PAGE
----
This Part of the Planet is Cold

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This morning I narrated our walk as if we had recently arrived on the planet Earth. I used language that was familiar to me. I obviously knew what a tree was, but nevertheless marveled at how they root in the stone and soil and cover the land. It was cold, and the cold bit at my cheeks, and frosted Hugo’s moist nose. I explained that although this part of the planet was cold, there were other, warmer parts we could go to. It was overwhelming to think this all existed on one planet. It made it easier to watch the wind blow the frozen ice pellets towards us, from the east. It made it easier to understand the darkness of the morning. It made it easier to experience the harshness of the day.
But the hours have gone by and the wind continues to blow and the cold bites at my cheeks and reminds me that I haven’t done a good enough job at covering the bottoms of my ears. The wind whistles at the door, tosses stiffly at the tops of the trees, drifts the snow over the prints––deep wells––we have left in the snow.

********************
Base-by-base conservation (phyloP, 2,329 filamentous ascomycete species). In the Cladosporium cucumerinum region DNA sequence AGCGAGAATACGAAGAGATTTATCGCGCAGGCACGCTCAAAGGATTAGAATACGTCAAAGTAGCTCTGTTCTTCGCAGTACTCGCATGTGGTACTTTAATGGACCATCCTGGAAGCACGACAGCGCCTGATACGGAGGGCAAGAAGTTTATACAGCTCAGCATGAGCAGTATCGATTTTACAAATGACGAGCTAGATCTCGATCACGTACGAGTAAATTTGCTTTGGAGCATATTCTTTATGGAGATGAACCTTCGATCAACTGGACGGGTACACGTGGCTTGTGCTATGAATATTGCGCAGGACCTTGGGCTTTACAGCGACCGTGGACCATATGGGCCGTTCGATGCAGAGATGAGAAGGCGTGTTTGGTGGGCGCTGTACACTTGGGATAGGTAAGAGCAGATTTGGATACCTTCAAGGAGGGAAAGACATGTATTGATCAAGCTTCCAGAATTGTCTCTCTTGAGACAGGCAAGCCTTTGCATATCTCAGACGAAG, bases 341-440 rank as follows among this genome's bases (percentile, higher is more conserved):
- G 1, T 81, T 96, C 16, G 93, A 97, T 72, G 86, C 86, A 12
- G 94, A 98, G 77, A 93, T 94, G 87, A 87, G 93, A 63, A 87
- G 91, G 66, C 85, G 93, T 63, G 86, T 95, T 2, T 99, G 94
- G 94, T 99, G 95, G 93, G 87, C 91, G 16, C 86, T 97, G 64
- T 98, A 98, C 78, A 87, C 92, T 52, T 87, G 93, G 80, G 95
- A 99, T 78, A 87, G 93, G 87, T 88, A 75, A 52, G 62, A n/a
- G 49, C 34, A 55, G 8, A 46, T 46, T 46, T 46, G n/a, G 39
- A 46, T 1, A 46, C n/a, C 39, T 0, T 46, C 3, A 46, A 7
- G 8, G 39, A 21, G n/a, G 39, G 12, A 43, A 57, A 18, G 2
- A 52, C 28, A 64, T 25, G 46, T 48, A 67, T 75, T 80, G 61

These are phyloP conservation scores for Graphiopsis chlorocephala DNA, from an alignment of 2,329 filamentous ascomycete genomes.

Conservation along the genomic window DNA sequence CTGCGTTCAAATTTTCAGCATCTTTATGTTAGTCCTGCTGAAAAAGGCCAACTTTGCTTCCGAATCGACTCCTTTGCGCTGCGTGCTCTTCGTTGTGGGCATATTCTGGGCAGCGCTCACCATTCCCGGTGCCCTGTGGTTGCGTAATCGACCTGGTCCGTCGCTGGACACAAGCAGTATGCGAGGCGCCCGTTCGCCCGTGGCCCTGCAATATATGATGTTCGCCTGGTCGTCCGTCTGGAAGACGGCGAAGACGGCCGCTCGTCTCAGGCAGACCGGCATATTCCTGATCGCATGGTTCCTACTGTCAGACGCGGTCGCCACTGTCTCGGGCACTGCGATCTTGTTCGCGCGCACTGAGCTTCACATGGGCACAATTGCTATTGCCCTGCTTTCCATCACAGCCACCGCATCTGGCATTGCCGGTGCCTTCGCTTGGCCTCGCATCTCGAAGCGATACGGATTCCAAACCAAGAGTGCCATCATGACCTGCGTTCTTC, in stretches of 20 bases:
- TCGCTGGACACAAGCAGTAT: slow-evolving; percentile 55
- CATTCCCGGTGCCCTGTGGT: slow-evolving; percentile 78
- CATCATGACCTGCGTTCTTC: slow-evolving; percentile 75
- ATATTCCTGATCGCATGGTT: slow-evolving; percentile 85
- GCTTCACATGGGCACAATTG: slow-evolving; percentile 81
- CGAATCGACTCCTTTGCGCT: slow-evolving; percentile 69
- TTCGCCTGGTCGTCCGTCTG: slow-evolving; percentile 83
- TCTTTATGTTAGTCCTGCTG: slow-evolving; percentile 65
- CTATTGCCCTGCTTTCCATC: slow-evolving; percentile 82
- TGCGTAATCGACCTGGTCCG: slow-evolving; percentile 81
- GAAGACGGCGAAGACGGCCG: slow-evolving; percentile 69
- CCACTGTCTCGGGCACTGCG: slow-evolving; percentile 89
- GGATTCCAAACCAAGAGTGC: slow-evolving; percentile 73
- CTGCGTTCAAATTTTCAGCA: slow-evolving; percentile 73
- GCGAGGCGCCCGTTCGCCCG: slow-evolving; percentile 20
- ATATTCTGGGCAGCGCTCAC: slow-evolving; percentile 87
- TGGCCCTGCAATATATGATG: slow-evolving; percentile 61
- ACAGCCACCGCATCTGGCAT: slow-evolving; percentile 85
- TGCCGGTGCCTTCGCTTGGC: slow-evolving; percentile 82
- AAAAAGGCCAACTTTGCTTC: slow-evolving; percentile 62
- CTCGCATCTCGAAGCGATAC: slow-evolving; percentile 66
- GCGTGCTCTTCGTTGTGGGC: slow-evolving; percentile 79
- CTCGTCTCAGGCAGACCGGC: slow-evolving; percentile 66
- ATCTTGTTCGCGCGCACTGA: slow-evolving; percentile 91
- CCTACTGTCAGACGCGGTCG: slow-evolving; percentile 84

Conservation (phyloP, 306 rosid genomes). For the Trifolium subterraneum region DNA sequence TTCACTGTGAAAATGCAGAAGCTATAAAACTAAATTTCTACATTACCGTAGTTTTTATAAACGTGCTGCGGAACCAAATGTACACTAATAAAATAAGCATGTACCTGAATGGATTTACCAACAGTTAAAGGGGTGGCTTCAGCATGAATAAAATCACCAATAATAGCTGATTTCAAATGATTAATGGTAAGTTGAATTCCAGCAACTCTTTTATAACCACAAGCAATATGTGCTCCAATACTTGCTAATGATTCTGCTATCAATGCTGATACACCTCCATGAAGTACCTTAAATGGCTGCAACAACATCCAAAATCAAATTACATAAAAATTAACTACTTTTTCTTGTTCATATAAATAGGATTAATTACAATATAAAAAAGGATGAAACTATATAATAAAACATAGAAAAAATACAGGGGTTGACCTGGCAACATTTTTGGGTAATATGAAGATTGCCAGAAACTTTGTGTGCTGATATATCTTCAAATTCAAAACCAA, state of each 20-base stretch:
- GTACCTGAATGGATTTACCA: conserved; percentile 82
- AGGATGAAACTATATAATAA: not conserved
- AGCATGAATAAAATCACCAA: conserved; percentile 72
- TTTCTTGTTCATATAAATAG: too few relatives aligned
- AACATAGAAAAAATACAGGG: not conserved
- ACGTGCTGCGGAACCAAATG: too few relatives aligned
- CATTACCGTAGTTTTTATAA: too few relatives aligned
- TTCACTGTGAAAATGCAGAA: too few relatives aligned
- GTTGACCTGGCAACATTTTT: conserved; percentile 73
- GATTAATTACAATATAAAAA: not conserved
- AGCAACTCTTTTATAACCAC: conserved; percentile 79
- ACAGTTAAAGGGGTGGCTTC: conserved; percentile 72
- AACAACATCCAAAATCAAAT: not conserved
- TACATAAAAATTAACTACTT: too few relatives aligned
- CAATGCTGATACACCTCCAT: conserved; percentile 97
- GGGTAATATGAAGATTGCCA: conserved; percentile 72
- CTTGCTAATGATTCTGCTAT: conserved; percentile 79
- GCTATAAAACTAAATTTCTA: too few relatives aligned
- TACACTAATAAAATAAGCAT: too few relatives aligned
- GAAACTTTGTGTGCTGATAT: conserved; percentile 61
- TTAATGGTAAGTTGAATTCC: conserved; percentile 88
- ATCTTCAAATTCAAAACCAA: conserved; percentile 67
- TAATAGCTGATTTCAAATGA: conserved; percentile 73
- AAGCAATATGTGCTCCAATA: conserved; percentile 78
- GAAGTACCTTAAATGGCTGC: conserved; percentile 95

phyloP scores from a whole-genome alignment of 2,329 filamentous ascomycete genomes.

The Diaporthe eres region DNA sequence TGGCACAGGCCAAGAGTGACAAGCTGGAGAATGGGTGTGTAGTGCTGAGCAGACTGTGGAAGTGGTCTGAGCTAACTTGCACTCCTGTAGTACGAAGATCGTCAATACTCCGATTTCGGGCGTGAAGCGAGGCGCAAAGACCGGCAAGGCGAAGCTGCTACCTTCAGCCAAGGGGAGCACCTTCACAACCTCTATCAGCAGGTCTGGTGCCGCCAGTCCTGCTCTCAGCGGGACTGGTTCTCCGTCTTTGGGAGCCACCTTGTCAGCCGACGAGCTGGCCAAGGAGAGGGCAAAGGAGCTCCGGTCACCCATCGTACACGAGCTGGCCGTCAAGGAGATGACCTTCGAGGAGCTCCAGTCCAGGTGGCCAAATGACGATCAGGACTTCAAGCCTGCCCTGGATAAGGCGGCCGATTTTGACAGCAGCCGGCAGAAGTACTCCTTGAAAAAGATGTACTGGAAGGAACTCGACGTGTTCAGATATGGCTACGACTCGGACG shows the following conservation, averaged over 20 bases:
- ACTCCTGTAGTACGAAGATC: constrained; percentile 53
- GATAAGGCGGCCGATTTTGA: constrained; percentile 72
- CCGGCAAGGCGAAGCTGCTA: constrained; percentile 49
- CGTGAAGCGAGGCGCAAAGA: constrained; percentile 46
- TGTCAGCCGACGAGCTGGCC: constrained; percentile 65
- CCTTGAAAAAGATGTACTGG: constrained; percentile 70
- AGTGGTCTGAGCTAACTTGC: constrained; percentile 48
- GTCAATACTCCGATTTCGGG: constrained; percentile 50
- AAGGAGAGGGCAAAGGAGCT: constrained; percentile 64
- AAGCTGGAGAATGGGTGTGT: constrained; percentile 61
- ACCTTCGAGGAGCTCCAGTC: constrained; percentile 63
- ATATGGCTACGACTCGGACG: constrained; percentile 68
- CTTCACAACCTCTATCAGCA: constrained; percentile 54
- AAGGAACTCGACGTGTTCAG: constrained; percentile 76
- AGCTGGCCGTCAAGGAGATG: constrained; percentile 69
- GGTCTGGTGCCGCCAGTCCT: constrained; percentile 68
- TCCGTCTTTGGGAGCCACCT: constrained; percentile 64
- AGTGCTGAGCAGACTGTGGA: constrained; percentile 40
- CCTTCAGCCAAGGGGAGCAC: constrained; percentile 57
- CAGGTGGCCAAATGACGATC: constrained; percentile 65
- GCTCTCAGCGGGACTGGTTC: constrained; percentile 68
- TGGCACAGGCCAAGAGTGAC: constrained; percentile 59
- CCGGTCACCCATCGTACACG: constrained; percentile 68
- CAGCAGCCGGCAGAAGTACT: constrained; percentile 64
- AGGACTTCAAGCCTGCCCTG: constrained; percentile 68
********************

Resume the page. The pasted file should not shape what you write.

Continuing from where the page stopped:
Though the day came, and we ate our food and had our walks, and sent our messages and letters, listened to music, cropped photographs, I am not sure where the day went. It will be covered over, our footprints not even memories, until there is a thaw, and they will steadfastly be the last mounds of snow to melt in the meadow.

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